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Computing Thoughts
Self-bounding generics
by Bruce Eckel
November 11, 2005
There's one rather mind-bending idiom that appears periodically in Java generics. Here's what it looks like: class SelfBounded<T extends SelfBounded<T>>


This has the dizzying effect of two mirrors pointed at each other, a kind of infinite reflection. The class SelfBounded takes a generic argument T, T is constrained by a bound, and that bound is this class, with T as an argument.

Although it's difficult to parse when you first see it, it emphasizes that the extends keyword, when used with bounds, is definitely different than when it is used to create classes.

To understand what this idiom means, look at how the resulting class can and can't be used:

//: generics/

class SelfBounded<T extends SelfBounded<T>> {
  T element;
  SelfBounded<T> set(T arg) {
    element = arg;
    return this;
  T get() { return element; }

class A extends SelfBounded<A> {}
class B extends SelfBounded<A> {} // Also OK

class C extends SelfBounded<C> {
  C setAndGet(C arg) { set(arg); return get(); }

class D {}
// Can't do this:
// class E extends SelfBounded<D> {}
// Compile error: Type parameter D is not within its bound

public class SelfBounding {
  public static void main(String[] args) {
    A a = new A();
    a.set(new A());
    a = a.set(new A()).get();
    a = a.get();
    C c = new C();
    c = c.setAndGet(new C());
} ///:~

What self-bounding does is require the use of the class in an inheritance relationship like this: class A extends SelfBounded<A> {}

This forces you to pass the class that you are defining as a parameter to the base class.

The type parameter must be the same as the class being defined. As you can see in the definition of class B, you can also derived from a SelfBounded that uses a parameter of another SelfBounded, although the predominant use seems to be the one that you see for class A. The attempt to define E shows that you cannot use a type parameter that is not a SelfBounded.

Notice that you can remove the constraint and all the classes will still compile, but E will also compile:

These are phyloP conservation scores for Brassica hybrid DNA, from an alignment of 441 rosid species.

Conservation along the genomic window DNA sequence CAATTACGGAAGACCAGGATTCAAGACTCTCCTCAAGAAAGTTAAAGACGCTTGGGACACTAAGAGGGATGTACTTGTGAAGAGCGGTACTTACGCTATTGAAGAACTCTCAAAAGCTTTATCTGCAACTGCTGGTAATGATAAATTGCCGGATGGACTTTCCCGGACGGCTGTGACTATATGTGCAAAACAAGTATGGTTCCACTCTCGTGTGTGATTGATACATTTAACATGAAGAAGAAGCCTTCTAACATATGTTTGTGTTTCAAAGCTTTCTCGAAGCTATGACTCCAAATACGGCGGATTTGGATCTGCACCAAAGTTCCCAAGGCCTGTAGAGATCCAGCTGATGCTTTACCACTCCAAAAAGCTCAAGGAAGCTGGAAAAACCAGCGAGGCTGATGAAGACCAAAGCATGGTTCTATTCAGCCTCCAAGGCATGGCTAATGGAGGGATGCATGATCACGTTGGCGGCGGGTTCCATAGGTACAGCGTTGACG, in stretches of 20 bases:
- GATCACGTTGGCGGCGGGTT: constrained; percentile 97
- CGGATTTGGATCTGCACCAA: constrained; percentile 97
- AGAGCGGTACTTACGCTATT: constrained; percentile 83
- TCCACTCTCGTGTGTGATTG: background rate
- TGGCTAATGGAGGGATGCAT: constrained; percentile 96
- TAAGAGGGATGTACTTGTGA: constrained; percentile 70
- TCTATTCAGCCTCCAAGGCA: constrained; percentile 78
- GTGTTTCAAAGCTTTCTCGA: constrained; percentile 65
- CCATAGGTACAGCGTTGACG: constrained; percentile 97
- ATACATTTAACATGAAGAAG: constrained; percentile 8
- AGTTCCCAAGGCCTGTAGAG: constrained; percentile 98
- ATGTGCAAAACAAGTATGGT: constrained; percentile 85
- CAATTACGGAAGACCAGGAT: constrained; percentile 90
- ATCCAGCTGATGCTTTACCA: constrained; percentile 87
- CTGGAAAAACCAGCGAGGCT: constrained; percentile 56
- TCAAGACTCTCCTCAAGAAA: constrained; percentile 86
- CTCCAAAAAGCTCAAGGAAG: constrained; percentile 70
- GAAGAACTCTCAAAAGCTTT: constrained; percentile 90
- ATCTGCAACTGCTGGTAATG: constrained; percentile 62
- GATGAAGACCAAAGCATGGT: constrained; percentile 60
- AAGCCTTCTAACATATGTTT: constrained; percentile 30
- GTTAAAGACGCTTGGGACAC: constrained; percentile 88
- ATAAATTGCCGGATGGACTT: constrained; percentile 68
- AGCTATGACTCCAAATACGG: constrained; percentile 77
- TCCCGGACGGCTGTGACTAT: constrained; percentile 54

//: generics/

public class NotSelfBounded<T> {
  T element;
  NotSelfBounded<T> set(T arg) {
    element = arg;
    return this;
  T get() { return element; }

class A2 extends NotSelfBounded<A2> {}
class B2 extends NotSelfBounded<A2> {}

class C2 extends NotSelfBounded<C2> {
  C2 setAndGet(C2 arg) { set(arg); return get(); }

class D2 {}
// Now this is OK:
class E2 extends NotSelfBounded<D2> {} ///:~

So clearly, the self-bounding constraint serves only to force the inheritance relationship. If you use self-bounding, you know that the type parameter used by the class will be the same basic type as the class that's using that parameter. It forces anyone using that class to follow that form.

It's also possible to use self-bounding for generic methods:

//: generics/

public class SelfBoundingMethods {
  static <T extends SelfBounded<T>> T f(T arg) {
    return arg.set(arg).get();
  public static void main(String[] args) {
    A a = f(new A());
} ///:~

So the question is: What does this constraint buy you?

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About the Blogger

Bruce Eckel ( provides development assistance in Python with user interfaces in Flex. He is the author of Thinking in Java (Prentice-Hall, 1998, 2nd Edition, 2000, 3rd Edition, 2003, 4th Edition, 2005), the Hands-On Java Seminar CD ROM (available on the Web site), Thinking in C++ (PH 1995; 2nd edition 2000, Volume 2 with Chuck Allison, 2003), C++ Inside & Out (Osborne/McGraw-Hill 1993), among others. He's given hundreds of presentations throughout the world, published over 150 articles in numerous magazines, was a founding member of the ANSI/ISO C++ committee and speaks regularly at conferences.

This weblog entry is Copyright © 2005 Bruce Eckel. All rights reserved.

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